Doctor in the Class
Plastic surgeon Joseph Rosen wants to fix health care. Teaching engineering students is part of his plan.
By Lee Michaelides
Photographs by John Sherman
Joseph Rosen, Professor of Surgery at Dartmouth Medical School and Adjunct Professor of Engineering at Thayer, likes to say that to see into the future you have to look at the past. To understand where Joe Rosen is heading today let’s look back to where he was in 2001.
That was the year Rosen got his 15 minutes of fame in a really big way. A Harper’s profile had dubbed him “Dr. Daedalus” because he predicted that surgeons in the not-so distant future would be building wings for humans. If Twitter, Facebook, YouTube and blogs existed back then, the story would have gone viral instantly. As it was, the story made the rounds for weeks in old media such as the Washington Post and England’s Guardian. All the coverage caused no small amount of eye rolling, snickers, and condemnation by medical ethicists. A fellow plastic surgeon was quoted as saying Rosen should be “ashamed.”
Most people, it seems, missed Rosen’s real message: “Plastic surgeons solve problems that don’t have solutions.”
ROSEN WAS THEN AND STILL IS A PROVOCATIVE THINKER who has expanded the boundaries of his surgical specialty and medicine in general by looking at the world around him and asking “why.”
Why must a patient travel hundreds of miles to consult a specialist?
Why can’t a robot controlled by an off-site doctor do a surgical procedure?
Why can’t we reform health care?
These are not just rhetorical questions. Rosen seeks out the people who want and need to move beyond the confines of conventional wisdom: experts in defense, bio-terrorism, global health, disaster relief, high technology, and academic medicine. As a section director of Emerging Technologies Assessment at Dartmouth’s Institute for Security, Technology, and Society, as a member on the Bio-terrorism Working Group of the IEEE-USA Medical Technology Policy Committee, and as a consultant at the Institute for Defense Analysis in Washington, Rosen pulls together people with various pieces of critical technical, medical, and organizational knowledge. Thayer professor Peter Robbie ’69, who has worked with Rosen since the early 1970s, describes him as an “instigator and a connector.”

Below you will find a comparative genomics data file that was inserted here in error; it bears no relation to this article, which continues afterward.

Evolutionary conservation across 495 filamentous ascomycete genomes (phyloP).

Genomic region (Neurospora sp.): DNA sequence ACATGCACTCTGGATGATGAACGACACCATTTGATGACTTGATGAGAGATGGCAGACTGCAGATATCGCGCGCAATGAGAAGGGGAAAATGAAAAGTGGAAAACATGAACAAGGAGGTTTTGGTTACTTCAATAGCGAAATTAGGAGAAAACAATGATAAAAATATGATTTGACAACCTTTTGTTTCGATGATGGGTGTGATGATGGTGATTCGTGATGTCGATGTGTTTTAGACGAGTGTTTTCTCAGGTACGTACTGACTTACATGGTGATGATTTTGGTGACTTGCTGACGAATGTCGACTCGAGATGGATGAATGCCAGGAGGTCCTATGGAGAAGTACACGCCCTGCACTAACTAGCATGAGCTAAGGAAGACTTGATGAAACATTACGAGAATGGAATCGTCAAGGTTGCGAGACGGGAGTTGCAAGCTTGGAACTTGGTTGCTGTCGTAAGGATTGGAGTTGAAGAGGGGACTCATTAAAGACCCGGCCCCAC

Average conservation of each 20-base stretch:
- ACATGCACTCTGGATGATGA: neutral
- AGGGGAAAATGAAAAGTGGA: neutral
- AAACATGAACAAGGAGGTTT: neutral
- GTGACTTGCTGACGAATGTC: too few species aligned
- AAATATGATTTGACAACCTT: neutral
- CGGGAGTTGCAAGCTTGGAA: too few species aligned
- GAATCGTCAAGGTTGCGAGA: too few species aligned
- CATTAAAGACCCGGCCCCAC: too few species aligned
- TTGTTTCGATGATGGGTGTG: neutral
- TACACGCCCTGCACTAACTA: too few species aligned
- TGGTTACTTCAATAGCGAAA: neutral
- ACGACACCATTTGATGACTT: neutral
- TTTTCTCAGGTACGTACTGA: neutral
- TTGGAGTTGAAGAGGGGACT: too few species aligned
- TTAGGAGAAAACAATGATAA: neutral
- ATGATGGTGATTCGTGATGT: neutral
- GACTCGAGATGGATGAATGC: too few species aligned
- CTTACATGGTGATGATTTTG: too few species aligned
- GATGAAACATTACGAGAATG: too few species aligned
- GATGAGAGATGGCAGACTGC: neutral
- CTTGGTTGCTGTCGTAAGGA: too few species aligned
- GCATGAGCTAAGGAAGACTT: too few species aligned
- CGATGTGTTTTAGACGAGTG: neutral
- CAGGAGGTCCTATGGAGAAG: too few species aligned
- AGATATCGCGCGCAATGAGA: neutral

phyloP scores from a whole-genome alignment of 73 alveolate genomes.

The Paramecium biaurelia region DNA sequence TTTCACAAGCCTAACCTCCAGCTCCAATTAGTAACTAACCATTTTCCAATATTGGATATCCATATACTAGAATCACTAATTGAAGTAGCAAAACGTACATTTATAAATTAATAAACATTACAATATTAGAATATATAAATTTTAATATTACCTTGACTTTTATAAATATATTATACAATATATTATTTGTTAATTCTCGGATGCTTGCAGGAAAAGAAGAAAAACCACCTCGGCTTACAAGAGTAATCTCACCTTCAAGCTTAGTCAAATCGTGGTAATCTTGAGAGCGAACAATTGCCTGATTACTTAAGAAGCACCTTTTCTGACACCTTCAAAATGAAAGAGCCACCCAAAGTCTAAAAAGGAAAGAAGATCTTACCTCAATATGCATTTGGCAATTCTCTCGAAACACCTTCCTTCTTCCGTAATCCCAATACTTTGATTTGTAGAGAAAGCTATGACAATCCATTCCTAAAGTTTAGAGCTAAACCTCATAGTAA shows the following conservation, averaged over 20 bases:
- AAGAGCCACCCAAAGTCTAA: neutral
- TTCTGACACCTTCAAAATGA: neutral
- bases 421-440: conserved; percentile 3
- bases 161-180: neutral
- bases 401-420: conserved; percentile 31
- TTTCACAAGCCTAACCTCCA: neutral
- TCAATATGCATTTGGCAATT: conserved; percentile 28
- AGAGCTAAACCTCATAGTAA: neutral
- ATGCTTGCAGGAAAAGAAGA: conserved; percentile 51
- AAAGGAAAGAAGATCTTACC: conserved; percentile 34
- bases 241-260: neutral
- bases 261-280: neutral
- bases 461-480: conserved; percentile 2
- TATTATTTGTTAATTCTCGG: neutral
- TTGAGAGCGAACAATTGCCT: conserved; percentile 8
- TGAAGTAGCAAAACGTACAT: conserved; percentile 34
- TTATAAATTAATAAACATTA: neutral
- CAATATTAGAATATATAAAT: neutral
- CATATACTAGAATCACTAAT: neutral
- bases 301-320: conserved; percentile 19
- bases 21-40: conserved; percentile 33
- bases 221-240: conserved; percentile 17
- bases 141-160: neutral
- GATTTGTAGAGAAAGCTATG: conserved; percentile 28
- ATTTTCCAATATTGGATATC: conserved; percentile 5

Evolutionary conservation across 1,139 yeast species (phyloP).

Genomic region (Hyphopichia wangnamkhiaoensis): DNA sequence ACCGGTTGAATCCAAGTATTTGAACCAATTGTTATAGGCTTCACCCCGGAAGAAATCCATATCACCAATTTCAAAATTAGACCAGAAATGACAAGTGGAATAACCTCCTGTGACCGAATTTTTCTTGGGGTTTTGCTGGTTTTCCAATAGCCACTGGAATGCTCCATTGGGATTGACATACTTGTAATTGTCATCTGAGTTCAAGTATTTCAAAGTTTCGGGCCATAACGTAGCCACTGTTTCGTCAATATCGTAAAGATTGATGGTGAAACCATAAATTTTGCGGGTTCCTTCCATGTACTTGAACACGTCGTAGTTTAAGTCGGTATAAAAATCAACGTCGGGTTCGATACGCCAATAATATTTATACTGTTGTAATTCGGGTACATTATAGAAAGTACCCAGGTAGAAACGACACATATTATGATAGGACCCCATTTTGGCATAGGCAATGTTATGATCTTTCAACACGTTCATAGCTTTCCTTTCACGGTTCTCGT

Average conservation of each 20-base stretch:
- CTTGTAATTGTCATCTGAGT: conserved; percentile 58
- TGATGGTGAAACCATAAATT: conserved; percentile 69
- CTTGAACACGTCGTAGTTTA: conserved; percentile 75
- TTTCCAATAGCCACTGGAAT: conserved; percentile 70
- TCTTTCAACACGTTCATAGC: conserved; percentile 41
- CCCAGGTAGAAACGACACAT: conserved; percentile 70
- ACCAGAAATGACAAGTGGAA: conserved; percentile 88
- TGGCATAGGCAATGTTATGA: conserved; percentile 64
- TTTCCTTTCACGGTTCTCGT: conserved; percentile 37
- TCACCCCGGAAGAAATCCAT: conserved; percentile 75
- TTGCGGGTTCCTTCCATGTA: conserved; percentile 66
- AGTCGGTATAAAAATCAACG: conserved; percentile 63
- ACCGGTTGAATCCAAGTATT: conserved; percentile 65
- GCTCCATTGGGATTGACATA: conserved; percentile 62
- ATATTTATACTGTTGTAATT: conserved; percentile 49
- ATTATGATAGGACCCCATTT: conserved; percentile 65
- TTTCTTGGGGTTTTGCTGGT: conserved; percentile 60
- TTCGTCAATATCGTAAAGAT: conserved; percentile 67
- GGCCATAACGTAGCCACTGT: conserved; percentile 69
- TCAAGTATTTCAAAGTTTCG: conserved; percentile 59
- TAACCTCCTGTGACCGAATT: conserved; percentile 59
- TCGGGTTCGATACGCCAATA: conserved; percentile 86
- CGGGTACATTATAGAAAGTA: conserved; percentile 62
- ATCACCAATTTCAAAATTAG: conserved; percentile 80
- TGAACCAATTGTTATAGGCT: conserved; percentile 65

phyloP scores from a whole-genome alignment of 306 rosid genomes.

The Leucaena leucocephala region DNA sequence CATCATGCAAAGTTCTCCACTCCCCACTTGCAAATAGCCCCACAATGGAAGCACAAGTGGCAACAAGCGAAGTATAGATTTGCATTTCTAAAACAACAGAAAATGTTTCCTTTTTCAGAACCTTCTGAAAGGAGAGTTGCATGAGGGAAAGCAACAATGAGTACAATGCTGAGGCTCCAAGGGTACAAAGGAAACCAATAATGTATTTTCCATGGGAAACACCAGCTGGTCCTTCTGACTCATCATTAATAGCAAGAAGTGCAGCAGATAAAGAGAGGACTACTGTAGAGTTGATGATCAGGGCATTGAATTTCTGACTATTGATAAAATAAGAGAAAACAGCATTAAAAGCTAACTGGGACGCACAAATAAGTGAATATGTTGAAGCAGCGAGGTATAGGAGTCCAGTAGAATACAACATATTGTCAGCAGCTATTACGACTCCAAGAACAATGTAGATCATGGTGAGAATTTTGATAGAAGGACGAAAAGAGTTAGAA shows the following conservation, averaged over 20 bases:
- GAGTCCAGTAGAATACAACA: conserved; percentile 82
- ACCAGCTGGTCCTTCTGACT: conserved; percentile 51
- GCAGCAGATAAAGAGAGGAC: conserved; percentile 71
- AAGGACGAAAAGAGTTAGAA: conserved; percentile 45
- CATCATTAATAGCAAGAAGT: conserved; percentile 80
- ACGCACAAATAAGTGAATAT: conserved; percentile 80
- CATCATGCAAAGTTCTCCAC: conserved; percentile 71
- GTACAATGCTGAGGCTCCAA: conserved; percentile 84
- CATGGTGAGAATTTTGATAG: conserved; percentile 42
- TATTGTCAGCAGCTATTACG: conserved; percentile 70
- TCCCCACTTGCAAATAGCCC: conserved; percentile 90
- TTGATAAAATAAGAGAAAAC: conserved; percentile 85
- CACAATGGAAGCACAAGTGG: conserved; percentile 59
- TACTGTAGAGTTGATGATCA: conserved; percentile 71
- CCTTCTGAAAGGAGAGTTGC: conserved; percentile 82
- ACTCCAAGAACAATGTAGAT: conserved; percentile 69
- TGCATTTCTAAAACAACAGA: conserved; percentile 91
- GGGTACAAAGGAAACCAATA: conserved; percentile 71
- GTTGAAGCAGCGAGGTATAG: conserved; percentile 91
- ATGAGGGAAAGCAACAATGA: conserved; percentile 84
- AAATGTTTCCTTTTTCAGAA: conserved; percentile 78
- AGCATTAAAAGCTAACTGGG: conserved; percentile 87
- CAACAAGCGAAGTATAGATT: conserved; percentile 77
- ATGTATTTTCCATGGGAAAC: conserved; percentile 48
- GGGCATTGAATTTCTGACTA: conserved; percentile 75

Rosen also is a teacher. Despite a full clinical schedule at Dartmouth-Hitchcock Medical Center (DHMC), he has been changing out of his scrubs and heading into Thayer classrooms ever since 1991. These days he co-teaches two courses with Robbie: ENGS 5: Healthcare and Biotechnology in the 21st Century and ENGS 13: Virtual Medicine and Cybercare. Both courses challenge engineering students to think big about what is possible in medicine today — and what might be possible tomorrow.
Rosen brings in his extensive network of experts to talk to students directly about problems and needs on the front lines of health care. Among recent guest lecturers: the director of the Laboratory of Tissue Engineering and Organ Fabrication at Massachusetts General Hospital, the prosthetic programs manager at Defense Advanced Research Projects Agency (DARPA), and the chief technology officer for SimQuest, a firm that’s developing training simulators for surgery and combat casualty care. “The goal of the classes is to stimulate student interest and thought by bringing in what is leading in the field — and then getting them hooked,” says Robbie.